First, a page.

In scenario two, it's up to you to gauge how much Cornfield's presence offends you. According to Christopher Sibona, who penned "Unfriending on Facebook: Friend Request and Online/Offline Behavior Analysis," a paper he'll be presenting at the Hawaii International Conference on System Sciences, 50 percent of people who have unfriended someone saw the person in question zero times in the past year.
If your former friend has no impact on your current life, and you don't foresee yourself getting the band back together, why keep him in your cyber stable?
(If you're one of those other 50 percent who see the faded friend on a more frequent basis, you may want to rethink the "Unfriend." Nothing is more awkward than attending a party replete with ghosts of camaraderie past.)
Most of the time, it's probably best to hit "Unfriend" after the whole, "It's not you, it's me" talk. Out of sight, out of mind, and all that. But it seems like a lot of folks like to keep tabs on their exes via Facebook -- only 22 percent of those surveyed said that they were most likely to unfriend an ex.
Hey, I guess it's easier to make drunken, nostalgic mistakes when you still have access to their wall, huh?
If you do decide to take the plunge, be gentle. If you're the dumper, cut your ex a break: Let him/her unfriend you. It's the least you can do after putting his/her heart through this meat grinder called love.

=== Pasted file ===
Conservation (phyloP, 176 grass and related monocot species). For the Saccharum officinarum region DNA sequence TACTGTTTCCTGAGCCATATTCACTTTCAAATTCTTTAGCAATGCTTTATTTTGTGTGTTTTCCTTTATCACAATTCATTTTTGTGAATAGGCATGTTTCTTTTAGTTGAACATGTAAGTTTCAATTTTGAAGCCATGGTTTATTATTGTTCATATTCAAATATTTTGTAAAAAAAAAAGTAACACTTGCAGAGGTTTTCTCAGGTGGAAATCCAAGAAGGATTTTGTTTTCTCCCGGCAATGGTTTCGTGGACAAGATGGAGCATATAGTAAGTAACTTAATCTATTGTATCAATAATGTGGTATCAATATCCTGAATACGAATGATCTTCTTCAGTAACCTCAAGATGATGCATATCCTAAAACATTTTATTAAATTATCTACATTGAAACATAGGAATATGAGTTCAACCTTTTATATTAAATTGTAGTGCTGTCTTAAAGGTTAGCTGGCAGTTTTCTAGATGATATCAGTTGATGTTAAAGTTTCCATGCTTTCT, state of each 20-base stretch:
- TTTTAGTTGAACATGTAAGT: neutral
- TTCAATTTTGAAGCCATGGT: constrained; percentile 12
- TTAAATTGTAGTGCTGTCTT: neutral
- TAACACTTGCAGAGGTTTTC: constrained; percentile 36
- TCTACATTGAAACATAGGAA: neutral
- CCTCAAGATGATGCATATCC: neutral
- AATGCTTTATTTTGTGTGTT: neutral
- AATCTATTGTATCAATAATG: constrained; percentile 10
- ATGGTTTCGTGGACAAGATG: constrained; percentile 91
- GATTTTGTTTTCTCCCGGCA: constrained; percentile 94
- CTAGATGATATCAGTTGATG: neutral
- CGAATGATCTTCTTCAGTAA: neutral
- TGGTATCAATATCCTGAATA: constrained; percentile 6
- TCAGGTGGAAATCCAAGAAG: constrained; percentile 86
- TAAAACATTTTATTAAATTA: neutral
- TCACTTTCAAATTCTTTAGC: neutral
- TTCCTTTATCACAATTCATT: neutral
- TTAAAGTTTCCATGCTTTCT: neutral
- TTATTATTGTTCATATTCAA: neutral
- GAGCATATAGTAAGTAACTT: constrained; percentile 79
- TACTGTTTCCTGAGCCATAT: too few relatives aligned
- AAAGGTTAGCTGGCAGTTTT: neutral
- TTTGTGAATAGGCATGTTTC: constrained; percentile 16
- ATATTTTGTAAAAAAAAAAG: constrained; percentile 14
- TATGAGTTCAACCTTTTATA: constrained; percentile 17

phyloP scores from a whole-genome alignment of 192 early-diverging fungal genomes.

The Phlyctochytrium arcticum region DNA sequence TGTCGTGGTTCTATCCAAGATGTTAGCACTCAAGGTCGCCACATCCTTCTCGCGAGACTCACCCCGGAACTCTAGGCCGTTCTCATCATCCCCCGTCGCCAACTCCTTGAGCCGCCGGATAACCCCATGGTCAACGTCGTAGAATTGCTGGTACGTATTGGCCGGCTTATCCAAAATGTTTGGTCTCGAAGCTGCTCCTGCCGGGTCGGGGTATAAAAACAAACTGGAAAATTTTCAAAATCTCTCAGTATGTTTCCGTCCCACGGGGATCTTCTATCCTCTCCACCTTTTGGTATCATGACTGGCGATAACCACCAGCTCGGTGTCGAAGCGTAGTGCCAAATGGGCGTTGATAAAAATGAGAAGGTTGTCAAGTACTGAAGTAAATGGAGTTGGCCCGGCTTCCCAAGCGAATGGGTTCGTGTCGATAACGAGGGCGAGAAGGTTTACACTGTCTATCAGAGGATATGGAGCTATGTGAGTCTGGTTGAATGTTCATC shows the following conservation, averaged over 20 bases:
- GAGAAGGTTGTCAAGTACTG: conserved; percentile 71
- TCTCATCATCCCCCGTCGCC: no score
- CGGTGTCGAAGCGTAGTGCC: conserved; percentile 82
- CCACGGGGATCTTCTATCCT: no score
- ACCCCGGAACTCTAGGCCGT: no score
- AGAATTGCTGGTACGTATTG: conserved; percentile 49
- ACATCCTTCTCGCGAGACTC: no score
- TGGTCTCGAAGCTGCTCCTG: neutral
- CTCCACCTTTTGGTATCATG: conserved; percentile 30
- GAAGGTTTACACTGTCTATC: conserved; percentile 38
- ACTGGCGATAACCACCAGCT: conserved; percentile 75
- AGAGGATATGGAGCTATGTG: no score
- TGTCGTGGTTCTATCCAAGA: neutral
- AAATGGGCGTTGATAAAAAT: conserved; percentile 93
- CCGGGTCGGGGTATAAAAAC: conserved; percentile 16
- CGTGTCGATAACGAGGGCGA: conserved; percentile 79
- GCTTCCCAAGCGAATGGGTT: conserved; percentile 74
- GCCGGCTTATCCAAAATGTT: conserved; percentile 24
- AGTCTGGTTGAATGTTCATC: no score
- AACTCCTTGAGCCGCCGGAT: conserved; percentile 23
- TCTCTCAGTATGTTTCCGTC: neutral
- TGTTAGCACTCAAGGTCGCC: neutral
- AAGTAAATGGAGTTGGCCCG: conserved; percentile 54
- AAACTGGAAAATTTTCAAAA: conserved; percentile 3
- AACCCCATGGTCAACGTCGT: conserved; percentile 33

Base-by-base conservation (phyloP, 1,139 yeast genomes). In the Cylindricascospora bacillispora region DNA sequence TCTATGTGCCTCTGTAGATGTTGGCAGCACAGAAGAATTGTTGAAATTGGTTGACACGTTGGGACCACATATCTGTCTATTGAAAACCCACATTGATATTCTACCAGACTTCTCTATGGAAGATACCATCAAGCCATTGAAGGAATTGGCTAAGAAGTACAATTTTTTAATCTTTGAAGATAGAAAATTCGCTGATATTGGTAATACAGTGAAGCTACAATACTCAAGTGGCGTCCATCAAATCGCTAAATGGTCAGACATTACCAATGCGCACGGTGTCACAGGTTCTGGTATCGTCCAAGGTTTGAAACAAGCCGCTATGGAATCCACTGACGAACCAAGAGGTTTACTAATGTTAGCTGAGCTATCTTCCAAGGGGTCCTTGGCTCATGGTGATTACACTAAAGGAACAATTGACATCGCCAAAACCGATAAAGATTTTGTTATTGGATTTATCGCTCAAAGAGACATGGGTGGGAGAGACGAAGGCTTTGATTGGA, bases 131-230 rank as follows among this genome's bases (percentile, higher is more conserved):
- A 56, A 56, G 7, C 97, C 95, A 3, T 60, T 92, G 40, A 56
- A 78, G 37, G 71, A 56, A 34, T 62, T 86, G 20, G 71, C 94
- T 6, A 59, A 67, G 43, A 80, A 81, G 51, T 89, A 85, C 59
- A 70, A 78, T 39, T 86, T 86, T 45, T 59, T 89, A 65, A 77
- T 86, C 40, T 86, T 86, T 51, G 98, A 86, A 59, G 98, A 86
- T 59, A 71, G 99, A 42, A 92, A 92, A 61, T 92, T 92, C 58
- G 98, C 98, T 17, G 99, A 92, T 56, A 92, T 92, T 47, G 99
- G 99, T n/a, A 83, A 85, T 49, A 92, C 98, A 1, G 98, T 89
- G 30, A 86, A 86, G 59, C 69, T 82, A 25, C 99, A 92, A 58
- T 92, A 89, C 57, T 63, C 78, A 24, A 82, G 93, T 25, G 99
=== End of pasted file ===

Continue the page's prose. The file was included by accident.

If you're the dumpee, and the object of your unrequited attention feeds you some line about still wanting to be "friends" (an option that's about as enticing as forming a cuddle pile with your ex, her new dude and a couple of rabid skunks), send her a message before you clicky-click her outta your life.
Now, if your ex is basically El Diablo, just take aim and fire. And no one will blame you if you let out the littlest of evil laughs whilst doing the blocking or unfriending deed.
The enemy who friended you
Yup. He tortured you in grade school by mocking your name, your shoes and the way you crossed your T's. Now he's asking to be your friend, albeit a decade or two later via the World Wide Web.
Curious, you accept his request -- you just wanna know if he ended up marrying Missy, the homecoming queen, or if he finally made it to Hollywood. After seeing that he did, indeed, make Missy his Missus (with whom he reared four hideous, mulleted children) and that he did, indeed, take off to Tinseltown (you thought that dude in that scary Skinemax flick looked familiar), you feel no desire to maintain ties with the former bully.
Well, friend, this is your chance to get back at old Biff, so unfriend away. In fact, 22 percent of those surveyed would pull rather pull the trigger on an old foe than anyone else on Facebook.
Revenge is a dish best served cold, and nothing's colder than depriving someone of your thoroughly illuminating status updates -- there's an emo song lyric for every occasion, right?
One last thing: Our survey also included the option of "ex-boss," but only 12 percent of respondents would unfriend that acquaintance over all others. Good thinking: You really shouldn't be friends with your boss on Facebook, anyway.